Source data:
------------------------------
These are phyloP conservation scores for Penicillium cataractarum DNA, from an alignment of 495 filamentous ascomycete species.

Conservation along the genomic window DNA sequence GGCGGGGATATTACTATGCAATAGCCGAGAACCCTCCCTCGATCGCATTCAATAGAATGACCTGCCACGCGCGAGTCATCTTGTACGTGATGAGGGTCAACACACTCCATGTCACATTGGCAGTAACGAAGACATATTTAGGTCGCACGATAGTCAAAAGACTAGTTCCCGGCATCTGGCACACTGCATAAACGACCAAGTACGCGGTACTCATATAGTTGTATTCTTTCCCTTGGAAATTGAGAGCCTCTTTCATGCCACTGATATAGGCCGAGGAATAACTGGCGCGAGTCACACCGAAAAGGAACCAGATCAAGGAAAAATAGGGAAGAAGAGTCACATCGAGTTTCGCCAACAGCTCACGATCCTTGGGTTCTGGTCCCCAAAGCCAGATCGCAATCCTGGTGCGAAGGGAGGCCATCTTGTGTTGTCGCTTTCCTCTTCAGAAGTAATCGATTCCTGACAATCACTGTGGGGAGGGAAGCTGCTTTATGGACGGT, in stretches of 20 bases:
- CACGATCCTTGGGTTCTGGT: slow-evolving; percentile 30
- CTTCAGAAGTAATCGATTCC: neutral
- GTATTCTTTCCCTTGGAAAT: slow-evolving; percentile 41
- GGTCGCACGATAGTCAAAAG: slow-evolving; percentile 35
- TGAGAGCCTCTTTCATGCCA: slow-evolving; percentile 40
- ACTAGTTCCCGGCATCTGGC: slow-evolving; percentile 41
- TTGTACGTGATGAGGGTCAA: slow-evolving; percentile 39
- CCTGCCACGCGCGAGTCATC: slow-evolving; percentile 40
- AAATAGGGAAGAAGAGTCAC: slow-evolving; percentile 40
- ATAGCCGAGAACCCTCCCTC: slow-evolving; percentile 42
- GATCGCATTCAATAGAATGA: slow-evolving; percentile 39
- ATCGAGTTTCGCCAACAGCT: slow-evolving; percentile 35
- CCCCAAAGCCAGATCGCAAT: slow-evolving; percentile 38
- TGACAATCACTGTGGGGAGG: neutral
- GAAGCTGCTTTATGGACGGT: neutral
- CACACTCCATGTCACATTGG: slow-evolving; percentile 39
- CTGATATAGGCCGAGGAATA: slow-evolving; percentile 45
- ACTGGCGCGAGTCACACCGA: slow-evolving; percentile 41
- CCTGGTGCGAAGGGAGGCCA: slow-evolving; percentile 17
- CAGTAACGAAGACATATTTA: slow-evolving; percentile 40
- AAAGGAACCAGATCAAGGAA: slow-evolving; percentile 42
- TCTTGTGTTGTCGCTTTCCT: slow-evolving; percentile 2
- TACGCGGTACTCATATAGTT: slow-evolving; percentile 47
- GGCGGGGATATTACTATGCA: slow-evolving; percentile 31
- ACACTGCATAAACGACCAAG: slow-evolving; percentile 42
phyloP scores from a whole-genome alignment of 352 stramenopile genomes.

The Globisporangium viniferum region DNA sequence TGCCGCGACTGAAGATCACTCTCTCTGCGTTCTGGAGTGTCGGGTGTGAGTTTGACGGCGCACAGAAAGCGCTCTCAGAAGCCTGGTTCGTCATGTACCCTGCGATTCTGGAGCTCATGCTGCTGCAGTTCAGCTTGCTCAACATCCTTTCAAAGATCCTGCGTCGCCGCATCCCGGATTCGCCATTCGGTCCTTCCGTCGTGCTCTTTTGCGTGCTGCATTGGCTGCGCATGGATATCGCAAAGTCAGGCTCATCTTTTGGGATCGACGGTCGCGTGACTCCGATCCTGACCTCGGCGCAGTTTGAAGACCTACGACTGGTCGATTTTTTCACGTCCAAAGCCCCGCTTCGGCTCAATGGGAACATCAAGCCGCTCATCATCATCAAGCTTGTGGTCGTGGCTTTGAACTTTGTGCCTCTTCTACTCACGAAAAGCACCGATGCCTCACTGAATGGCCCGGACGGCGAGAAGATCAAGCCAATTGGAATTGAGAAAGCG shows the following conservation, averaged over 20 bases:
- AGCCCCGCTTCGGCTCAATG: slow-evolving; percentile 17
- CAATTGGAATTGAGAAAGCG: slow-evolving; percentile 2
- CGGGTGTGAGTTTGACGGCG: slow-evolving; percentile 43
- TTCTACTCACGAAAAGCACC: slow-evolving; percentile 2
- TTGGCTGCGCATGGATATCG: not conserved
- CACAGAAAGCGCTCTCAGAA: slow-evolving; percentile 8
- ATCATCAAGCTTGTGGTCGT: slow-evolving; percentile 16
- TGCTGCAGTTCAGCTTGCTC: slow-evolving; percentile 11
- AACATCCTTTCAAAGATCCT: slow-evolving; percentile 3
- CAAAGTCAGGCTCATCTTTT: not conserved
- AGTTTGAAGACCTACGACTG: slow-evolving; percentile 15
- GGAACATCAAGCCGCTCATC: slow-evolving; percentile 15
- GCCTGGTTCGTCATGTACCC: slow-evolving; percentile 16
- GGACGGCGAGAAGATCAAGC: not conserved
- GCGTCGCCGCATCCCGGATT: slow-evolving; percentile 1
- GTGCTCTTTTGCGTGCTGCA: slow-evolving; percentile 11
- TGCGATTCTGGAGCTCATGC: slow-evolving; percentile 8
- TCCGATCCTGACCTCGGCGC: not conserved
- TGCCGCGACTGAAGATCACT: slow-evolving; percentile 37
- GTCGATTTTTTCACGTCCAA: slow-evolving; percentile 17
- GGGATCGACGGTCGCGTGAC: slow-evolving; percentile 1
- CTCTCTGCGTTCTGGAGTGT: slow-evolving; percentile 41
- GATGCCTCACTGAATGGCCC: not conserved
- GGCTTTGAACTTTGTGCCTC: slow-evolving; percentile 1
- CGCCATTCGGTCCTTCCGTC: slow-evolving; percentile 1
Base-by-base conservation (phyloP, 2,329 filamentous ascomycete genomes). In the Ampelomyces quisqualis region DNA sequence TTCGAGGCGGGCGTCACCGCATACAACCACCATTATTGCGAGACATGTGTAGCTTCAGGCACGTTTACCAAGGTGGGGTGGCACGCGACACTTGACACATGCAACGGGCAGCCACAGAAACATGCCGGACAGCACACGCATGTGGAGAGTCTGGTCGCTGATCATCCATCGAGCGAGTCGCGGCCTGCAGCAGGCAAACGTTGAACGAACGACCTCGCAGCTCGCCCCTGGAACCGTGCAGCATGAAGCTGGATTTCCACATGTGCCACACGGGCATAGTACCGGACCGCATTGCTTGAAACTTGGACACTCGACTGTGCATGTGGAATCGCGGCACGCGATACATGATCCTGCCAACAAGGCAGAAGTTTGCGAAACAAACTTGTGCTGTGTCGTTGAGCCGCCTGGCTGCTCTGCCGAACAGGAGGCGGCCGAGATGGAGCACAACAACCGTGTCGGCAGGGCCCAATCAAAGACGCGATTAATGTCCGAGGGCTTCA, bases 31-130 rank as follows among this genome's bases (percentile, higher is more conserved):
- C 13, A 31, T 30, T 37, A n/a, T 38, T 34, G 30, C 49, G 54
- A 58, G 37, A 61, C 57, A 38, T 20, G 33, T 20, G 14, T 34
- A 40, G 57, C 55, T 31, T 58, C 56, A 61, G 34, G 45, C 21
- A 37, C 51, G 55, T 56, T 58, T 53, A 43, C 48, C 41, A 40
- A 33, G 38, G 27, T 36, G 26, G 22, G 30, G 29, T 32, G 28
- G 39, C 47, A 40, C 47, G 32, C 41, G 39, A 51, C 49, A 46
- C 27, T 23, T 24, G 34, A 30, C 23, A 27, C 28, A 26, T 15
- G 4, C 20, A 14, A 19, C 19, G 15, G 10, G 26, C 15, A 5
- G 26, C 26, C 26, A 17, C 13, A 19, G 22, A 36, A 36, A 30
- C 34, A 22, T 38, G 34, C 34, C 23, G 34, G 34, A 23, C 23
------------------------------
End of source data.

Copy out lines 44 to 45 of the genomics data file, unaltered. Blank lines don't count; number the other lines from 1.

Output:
- GCGTCGCCGCATCCCGGATT: slow-evolving; percentile 1
- GTGCTCTTTTGCGTGCTGCA: slow-evolving; percentile 11